The coast of California is famous for its migratory whales. And you can hire a boat, to go out to sea and get close to them. What you should also do is bring a telephoto lens on holiday, unlike me.
We boarded a huge boat at Santa Barbara. We were told that Blue Whales are bigger, so it was probably a good idea not to piss one off. Besides, there are rules about this sort of thing. We’re not allowed to chase whales — just move to where we think they’ll surface.
Unfortunately, the whales were’t very inquisitve that day. And, although we saw quite a few break the surface, we weren’t entertained by any performing Humpbacks, which are known to leap out of the water.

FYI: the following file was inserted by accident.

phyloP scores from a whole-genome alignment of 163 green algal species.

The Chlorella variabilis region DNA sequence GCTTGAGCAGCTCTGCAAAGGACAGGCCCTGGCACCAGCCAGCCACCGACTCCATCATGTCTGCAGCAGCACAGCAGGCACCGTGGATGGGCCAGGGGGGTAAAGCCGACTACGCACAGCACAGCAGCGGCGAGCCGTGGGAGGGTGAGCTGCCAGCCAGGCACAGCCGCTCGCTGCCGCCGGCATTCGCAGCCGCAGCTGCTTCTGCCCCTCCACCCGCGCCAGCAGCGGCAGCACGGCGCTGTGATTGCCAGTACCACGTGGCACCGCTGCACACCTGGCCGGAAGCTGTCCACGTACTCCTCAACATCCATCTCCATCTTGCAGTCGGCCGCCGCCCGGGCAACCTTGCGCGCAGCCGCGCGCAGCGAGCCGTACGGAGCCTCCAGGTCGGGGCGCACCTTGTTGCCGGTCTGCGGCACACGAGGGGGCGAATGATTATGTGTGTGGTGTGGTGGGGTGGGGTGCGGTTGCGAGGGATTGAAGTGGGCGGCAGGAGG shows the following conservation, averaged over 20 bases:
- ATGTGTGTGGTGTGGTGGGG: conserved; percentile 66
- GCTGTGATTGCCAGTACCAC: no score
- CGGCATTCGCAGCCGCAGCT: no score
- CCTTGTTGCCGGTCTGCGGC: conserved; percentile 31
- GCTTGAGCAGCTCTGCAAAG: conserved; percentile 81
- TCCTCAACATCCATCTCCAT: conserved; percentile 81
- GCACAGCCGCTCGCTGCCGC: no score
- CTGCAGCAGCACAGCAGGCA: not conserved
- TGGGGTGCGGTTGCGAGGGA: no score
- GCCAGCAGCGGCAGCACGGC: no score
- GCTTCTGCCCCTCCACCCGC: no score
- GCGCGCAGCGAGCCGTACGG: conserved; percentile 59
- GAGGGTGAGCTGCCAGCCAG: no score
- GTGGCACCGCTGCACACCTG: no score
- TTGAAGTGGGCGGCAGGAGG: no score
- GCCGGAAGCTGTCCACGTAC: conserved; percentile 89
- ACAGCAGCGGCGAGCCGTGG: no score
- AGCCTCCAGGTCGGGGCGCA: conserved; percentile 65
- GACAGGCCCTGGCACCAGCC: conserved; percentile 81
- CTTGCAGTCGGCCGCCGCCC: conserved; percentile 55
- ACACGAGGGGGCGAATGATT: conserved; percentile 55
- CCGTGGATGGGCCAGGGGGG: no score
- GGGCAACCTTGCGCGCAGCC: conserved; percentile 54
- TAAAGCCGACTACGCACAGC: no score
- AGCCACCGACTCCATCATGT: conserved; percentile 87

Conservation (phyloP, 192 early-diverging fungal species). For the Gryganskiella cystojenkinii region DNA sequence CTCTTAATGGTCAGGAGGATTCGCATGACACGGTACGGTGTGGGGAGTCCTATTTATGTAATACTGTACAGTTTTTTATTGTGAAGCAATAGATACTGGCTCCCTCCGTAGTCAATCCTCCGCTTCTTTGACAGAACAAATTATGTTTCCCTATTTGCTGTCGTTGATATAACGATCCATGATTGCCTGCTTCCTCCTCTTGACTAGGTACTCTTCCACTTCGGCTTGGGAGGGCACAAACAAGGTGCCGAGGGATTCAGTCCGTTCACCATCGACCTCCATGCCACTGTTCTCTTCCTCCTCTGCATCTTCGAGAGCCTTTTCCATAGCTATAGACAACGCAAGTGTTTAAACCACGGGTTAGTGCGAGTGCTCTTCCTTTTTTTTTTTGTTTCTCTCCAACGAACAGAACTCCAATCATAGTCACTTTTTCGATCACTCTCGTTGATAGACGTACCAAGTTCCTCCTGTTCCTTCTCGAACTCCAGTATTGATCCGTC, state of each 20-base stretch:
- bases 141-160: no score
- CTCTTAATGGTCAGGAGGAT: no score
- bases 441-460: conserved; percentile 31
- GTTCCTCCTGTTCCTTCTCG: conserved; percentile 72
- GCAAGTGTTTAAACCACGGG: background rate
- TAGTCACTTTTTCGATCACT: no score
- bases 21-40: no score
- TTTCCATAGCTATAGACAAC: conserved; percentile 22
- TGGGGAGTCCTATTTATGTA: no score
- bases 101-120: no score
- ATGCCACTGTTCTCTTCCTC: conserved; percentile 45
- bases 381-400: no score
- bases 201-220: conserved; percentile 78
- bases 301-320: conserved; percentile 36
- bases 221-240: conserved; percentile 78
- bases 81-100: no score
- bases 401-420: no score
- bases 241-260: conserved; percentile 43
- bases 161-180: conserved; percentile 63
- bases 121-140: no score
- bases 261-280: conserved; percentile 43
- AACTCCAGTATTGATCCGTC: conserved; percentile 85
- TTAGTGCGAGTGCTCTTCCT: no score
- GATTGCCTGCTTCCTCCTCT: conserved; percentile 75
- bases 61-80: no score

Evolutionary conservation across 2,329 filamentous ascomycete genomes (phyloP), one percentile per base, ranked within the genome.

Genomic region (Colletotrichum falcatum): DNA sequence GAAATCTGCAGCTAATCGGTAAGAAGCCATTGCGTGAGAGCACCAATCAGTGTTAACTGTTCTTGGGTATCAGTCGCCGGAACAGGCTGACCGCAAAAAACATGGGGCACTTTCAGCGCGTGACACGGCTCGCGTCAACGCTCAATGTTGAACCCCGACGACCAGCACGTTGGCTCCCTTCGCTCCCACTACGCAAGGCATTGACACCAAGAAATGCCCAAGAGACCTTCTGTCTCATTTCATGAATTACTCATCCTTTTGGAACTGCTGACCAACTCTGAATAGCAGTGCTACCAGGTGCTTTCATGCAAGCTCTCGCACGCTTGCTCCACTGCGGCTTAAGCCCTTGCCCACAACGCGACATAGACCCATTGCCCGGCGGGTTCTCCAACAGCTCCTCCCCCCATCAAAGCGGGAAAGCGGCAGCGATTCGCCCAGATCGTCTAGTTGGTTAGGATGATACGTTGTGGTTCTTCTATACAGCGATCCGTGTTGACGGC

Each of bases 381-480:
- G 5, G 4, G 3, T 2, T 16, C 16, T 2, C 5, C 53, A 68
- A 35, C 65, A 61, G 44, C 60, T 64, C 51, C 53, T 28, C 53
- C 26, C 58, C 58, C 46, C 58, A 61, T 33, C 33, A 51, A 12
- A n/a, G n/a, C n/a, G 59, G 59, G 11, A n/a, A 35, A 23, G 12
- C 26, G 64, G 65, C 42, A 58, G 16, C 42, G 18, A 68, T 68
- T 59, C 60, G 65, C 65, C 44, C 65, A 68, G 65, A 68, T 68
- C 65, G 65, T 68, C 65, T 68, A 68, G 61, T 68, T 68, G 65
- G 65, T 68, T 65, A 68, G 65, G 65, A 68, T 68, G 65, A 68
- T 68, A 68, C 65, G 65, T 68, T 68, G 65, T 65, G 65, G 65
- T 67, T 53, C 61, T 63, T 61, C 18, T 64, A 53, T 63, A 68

I was thrilled to see a few Blue Whales coming up for air. That’s one ticked off the bucket list. These beauties are about 100 feet long. But, again, they weren’t performing for the cameras.
So, in between visits from the amazing whales, we were chased by pods of dolphins. Well, I say chased, it looked more like we were chasing them. But apparently, they like to swim just in front of the boat. Maybe it’s the thrill, or maybe they know something about thermodynamics they don’t teach us humans in school.
Try as we might. We couldn’t get a closer look of the Blue Whales. But, every 10 to 15 minutes, they would come up for air in unpredicatble places, and someone would point out the whale breath in the distance.
Santa Cruz, the biggest of the Channel Islands was an impressive backdrop for the hunt.
And, although we were left slightly let down by the whales, the dolphins made up for things, by dancing all around us on several occasions.
I’m sure they smiled at us too.